Your son or daughter will be out of touch for several days at first, but will then be allowed to make one phone call home. Depending on the branch of service they’re in, and what their Drill Sergeant permits, when exactly you will first hear from them will vary. It’s not uncommon for them to be reading from a script, and for their voices to be unrecognizable. Try if you can to just talk over them some, telling them how proud you are, how much you miss and love them, and how you can’t wait to see them at graduation.
5. Remind them they can still go to college.
If applicable, encouraging your enlisted child to pursue a college degree while serving is a terrific idea. All branches offer some type of continuing education, vocational and/or technical certifications, or the ability to complete an A.A. or Bachelor’s degree while serving- all at a reduced tuition cost.
6. Support them seeing the world.
This may be the only chance they’ll ever get to see the world, so be as positive as you can if they choose to be (or randomly) get stationed on the other side of the planet. Be proud that you raised a fearless human who embraces that kind of opportunity with confidence and excitement.
7. Joining a parental support group is VITAL.
Your child’s recruiter will be able to connect you with any number of local support groups for military moms and dads. Also, seek out a Blue Star Mothers of America group (BSMA)– a nonprofit organization which was formed during WWII, and provides support for those with sons and daughters in the military. A quick search on Facebook can also link you up with military parent support group pages, as well as connecting you with other parents who have a child serving directly with yours. Your child’s post will also have a website, and often support group connections can be made there.
Advice from the Military Mama Network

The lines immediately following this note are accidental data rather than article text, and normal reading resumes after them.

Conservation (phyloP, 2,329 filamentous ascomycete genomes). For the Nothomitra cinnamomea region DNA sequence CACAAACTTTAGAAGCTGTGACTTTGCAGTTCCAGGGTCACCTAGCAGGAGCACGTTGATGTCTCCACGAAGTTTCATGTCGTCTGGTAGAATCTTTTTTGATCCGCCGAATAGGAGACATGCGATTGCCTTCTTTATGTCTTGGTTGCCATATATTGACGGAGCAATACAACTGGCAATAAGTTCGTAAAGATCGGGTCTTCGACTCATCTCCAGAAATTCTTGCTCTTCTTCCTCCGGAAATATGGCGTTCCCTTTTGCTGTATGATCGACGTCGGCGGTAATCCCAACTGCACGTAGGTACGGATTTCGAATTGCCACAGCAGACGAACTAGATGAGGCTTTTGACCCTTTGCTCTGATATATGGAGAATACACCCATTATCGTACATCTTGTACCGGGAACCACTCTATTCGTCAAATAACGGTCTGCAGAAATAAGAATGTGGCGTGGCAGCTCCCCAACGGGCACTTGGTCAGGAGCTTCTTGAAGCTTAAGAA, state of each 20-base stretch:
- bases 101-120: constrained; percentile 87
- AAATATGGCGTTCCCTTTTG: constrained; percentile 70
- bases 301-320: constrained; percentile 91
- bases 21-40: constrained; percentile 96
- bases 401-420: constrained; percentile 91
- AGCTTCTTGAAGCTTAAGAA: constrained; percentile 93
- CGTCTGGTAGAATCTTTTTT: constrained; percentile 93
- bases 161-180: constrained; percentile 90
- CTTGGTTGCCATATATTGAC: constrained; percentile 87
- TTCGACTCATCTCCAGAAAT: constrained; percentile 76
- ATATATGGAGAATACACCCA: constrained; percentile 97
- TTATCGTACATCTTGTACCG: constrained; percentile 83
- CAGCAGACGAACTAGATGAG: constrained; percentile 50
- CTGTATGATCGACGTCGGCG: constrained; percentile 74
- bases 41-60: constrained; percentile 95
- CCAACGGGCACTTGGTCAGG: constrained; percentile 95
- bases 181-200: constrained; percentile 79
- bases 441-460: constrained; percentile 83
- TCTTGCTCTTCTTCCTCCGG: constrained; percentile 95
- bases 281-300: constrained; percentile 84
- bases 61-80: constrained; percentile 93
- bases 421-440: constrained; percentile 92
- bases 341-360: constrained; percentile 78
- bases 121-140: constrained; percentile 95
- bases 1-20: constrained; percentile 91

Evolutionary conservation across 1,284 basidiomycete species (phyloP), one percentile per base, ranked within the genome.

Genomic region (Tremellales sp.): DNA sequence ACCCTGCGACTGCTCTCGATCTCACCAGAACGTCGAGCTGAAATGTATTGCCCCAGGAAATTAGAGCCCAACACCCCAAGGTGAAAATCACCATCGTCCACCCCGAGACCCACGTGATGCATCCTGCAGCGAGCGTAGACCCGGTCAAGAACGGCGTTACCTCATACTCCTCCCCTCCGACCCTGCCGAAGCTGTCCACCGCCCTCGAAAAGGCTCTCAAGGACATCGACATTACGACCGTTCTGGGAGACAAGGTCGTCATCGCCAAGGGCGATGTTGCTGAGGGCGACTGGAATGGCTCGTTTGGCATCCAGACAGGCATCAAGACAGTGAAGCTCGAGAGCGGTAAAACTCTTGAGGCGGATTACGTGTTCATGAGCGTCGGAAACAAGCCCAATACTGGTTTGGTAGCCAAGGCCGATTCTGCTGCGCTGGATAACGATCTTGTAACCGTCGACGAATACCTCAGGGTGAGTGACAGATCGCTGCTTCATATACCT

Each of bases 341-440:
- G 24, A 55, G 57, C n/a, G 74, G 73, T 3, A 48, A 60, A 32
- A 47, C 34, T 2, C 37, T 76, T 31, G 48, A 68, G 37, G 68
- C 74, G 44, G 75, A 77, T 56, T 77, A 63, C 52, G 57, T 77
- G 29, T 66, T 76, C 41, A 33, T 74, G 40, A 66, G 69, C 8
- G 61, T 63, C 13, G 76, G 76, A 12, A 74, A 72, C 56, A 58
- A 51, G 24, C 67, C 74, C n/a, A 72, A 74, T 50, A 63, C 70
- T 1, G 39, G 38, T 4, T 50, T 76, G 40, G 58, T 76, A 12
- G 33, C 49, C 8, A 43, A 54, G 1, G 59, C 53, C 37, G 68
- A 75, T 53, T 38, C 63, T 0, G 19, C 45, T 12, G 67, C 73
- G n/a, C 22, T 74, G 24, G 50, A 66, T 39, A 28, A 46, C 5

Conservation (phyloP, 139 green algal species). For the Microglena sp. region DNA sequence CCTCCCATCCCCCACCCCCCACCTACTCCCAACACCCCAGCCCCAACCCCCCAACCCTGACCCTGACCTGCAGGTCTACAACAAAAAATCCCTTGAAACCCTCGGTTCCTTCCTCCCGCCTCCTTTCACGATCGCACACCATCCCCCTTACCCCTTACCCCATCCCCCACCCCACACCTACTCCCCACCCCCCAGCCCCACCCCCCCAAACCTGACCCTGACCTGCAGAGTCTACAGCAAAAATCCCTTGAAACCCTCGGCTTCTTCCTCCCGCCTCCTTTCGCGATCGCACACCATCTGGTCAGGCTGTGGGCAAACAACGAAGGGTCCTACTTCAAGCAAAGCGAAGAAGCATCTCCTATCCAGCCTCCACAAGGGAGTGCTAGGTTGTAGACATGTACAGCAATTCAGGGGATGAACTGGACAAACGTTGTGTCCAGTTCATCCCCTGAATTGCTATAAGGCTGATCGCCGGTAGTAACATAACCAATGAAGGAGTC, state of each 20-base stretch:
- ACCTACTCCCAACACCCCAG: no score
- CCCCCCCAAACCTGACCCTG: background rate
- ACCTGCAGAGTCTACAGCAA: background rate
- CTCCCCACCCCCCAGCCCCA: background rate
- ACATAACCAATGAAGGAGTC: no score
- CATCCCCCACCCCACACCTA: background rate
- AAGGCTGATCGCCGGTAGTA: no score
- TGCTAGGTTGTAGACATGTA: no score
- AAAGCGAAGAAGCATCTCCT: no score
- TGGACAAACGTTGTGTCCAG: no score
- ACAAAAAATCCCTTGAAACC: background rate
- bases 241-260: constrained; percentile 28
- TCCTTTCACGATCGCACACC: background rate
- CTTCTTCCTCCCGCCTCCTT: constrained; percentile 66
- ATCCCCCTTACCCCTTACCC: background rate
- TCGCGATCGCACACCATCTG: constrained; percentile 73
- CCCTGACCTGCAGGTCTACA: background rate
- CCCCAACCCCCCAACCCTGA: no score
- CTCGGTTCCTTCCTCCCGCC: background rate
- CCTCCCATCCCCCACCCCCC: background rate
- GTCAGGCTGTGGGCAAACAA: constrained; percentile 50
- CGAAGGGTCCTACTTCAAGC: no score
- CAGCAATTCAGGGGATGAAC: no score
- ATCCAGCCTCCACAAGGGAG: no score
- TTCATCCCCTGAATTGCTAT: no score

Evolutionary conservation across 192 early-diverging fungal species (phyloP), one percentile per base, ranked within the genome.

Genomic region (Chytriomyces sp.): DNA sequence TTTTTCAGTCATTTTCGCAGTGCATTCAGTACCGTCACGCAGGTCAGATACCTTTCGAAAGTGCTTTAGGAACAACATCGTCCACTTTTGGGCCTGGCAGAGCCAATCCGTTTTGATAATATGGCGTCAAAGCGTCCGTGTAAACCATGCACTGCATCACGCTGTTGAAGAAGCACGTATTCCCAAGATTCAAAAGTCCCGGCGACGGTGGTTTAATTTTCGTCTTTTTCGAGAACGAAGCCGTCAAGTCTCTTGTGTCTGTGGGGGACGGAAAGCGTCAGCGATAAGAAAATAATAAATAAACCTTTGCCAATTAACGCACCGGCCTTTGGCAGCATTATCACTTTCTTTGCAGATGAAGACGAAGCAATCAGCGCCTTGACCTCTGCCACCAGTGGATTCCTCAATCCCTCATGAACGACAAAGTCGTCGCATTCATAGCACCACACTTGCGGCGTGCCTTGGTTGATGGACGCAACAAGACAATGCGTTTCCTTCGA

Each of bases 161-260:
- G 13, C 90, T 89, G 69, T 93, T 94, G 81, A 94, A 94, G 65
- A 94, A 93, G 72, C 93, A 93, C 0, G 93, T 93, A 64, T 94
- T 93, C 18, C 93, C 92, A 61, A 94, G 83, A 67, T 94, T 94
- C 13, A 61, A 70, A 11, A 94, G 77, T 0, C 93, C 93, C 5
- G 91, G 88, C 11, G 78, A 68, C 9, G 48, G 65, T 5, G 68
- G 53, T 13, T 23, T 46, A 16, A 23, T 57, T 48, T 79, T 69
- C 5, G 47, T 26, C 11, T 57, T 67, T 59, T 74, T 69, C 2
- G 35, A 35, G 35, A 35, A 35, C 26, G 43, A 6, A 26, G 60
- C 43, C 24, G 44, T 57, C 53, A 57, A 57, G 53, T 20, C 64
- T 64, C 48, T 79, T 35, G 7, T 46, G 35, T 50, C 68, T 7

Geriann Wiesbrook, founder of MilitaryMamaNetwork™, has the following advice for getting through boot camp and the beginning of deployment.
- Get with a support group who will help you support your child and you, and one that sends boxes (or will help you send them) to your child, but also will provide accurate information in a timely manner.
- Before your child deploys, ask them if they want strangers sending them supplies and goodies, because some don’t.
- Stay busy.
- Don’t watch the news.
- This may be a good time to undertake a project that will require mental focus, like redoing a room, a boot camp of your own for fitness, finances or a hobby you’ve neglected.
- For both situations, ask your child what/how they want to be communicated with if something happens with the family. Get all their various online account information like logins and passwords, especially if you are their power of attorney. If you aren’t, ask them who is their power of attorney. These type of decisions are made as pre-deployment readiness, as well as the requirement of having your child prepare a will.
Finally, Wiesbrook suggests we remind ourselves that our children entering the military have decided to serve our country in the most selfless way. It is a serious undertaking. They will be busy, distracted, and sometimes have a game face on that parents may never understand.
Their busyness or changing priorities doesn’t mean they don’t love you. It means they are doing what they need to do to meet the expectation of their service.
Read how this young man is joining the army in Joining the Army: An 18 Year Old and His Mom